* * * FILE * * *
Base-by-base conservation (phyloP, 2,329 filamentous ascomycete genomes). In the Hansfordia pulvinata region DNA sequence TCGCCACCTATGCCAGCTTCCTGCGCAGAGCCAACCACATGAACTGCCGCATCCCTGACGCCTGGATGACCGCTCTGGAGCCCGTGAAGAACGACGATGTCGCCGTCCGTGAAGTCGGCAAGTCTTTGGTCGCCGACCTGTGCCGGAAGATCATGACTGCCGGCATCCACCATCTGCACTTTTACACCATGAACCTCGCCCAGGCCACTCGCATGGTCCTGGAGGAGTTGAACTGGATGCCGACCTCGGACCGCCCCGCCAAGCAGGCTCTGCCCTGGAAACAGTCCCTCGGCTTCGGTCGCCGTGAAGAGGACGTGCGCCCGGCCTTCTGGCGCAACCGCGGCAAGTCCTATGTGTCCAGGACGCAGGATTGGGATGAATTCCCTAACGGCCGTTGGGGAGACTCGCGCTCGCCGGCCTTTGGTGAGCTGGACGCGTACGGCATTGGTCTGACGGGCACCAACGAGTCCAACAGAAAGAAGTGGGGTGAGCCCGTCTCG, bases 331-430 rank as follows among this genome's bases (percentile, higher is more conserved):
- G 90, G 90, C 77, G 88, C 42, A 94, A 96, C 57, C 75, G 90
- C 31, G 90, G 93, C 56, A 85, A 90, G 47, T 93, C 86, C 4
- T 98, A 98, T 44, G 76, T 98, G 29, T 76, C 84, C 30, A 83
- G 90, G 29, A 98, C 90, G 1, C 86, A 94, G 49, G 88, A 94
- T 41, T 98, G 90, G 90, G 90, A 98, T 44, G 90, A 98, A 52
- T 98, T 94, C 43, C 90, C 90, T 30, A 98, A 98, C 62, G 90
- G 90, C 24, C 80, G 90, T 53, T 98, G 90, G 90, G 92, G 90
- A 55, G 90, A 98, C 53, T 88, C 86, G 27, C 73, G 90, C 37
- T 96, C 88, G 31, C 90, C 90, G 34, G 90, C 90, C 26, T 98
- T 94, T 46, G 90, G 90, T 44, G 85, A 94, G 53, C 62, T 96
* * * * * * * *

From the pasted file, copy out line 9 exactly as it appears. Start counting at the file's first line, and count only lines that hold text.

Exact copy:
- A 55, G 90, A 98, C 53, T 88, C 86, G 27, C 73, G 90, C 37